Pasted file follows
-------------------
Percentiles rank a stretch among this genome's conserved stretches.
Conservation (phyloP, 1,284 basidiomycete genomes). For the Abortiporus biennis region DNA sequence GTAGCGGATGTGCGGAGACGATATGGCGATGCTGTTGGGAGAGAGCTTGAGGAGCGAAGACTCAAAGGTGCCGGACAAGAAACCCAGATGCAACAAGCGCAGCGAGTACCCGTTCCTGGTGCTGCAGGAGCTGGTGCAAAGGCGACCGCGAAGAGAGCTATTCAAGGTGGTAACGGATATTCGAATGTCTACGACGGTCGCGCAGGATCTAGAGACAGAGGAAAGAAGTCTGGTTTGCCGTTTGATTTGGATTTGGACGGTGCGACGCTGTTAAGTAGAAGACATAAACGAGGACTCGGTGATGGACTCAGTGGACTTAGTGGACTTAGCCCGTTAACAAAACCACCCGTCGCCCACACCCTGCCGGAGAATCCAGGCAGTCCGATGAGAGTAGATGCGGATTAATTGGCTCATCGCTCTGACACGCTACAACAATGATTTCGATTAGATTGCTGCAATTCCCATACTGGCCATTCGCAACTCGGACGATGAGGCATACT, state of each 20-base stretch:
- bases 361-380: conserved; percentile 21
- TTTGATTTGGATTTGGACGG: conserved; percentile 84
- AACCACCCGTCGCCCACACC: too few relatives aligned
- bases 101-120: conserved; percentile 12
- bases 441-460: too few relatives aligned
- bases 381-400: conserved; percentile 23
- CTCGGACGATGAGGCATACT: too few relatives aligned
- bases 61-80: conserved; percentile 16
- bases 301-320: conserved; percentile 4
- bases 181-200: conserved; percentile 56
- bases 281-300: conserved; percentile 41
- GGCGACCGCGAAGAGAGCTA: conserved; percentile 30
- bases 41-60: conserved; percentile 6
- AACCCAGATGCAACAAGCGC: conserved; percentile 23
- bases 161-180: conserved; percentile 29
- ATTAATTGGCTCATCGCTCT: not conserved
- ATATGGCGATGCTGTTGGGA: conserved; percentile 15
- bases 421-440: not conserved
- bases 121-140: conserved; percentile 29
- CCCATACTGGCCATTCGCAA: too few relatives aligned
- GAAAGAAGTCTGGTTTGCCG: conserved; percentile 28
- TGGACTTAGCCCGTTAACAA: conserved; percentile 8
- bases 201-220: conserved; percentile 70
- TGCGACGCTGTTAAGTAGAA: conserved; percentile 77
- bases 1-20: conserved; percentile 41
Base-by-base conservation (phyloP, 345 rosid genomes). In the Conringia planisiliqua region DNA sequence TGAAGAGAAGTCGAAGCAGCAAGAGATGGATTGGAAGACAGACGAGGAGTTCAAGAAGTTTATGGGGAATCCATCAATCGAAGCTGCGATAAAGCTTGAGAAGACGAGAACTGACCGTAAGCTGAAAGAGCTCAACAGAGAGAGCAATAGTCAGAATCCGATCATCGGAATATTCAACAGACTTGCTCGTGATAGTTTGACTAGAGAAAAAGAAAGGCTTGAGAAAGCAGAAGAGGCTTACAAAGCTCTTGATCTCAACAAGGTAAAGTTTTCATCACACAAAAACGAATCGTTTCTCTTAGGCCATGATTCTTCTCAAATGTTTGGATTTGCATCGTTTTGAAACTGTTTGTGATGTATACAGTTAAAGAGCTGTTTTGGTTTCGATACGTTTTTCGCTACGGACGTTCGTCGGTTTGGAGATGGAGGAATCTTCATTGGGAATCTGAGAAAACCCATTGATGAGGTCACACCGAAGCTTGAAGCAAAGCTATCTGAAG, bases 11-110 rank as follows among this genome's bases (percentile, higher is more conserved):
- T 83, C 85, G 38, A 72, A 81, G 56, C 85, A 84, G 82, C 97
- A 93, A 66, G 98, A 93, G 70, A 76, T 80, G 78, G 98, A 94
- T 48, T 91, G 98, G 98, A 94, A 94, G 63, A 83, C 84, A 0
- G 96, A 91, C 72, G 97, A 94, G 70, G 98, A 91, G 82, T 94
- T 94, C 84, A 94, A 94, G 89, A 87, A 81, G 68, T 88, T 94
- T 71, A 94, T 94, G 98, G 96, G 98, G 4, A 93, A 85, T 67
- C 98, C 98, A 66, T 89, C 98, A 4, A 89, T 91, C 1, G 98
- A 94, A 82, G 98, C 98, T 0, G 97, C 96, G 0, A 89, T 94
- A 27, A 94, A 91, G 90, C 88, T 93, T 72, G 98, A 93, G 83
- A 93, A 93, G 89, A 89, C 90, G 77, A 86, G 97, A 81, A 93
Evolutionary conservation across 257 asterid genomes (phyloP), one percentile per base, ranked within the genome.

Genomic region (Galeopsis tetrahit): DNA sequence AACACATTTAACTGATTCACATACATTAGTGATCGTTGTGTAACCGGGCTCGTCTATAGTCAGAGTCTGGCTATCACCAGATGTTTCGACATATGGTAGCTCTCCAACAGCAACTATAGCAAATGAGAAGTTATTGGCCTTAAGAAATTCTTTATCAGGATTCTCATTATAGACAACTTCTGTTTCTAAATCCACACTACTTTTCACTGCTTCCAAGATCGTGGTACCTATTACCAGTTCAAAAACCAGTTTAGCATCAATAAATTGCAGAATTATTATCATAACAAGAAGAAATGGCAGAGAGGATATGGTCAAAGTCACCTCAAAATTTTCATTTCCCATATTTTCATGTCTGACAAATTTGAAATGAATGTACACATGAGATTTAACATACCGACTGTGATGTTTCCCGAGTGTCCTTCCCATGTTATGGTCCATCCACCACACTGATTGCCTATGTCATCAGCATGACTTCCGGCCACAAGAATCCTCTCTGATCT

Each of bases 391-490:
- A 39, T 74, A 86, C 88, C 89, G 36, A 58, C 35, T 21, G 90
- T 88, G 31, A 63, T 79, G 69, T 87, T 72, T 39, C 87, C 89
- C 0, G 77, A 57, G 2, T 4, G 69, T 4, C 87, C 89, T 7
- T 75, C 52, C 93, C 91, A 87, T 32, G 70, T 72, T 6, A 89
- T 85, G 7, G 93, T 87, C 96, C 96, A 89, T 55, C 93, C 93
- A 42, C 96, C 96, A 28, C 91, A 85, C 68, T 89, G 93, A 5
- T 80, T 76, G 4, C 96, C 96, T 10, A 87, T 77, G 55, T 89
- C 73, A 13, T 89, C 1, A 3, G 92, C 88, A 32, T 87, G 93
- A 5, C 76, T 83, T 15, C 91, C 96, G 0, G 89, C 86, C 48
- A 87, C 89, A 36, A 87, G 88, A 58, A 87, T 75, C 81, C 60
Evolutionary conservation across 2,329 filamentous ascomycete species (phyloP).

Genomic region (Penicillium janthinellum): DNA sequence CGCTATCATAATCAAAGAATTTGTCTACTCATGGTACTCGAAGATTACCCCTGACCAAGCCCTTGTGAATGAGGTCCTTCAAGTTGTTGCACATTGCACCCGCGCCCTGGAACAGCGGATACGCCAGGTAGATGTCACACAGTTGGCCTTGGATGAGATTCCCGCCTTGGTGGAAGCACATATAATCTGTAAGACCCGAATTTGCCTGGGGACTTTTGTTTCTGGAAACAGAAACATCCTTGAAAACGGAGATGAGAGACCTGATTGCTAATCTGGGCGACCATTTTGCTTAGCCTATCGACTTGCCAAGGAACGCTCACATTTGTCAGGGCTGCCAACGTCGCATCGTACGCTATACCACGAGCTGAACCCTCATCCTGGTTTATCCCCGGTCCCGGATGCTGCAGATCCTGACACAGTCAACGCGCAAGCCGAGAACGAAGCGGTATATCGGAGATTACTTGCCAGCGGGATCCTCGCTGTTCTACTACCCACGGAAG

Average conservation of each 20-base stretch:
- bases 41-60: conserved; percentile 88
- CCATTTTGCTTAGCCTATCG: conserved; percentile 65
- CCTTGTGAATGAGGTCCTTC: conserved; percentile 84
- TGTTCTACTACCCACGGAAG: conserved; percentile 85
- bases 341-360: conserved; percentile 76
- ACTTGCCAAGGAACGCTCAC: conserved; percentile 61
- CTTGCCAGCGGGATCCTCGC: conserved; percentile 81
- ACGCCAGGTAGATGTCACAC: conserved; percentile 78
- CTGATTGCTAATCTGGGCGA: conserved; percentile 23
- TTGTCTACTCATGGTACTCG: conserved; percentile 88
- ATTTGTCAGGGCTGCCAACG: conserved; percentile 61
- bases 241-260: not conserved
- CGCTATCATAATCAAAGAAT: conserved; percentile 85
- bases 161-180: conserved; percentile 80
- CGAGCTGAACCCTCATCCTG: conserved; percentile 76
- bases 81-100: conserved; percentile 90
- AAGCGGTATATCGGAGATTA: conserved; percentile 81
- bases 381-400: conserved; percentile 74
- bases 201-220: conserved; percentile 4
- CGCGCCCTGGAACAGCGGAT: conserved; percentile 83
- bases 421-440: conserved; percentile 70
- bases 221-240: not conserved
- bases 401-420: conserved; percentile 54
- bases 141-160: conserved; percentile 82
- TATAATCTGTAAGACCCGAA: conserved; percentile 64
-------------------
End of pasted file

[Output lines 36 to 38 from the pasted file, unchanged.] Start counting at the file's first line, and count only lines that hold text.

- A 94, A 82, G 98, C 98, T 0, G 97, C 96, G 0, A 89, T 94
- A 27, A 94, A 91, G 90, C 88, T 93, T 72, G 98, A 93, G 83
- A 93, A 93, G 89, A 89, C 90, G 77, A 86, G 97, A 81, A 93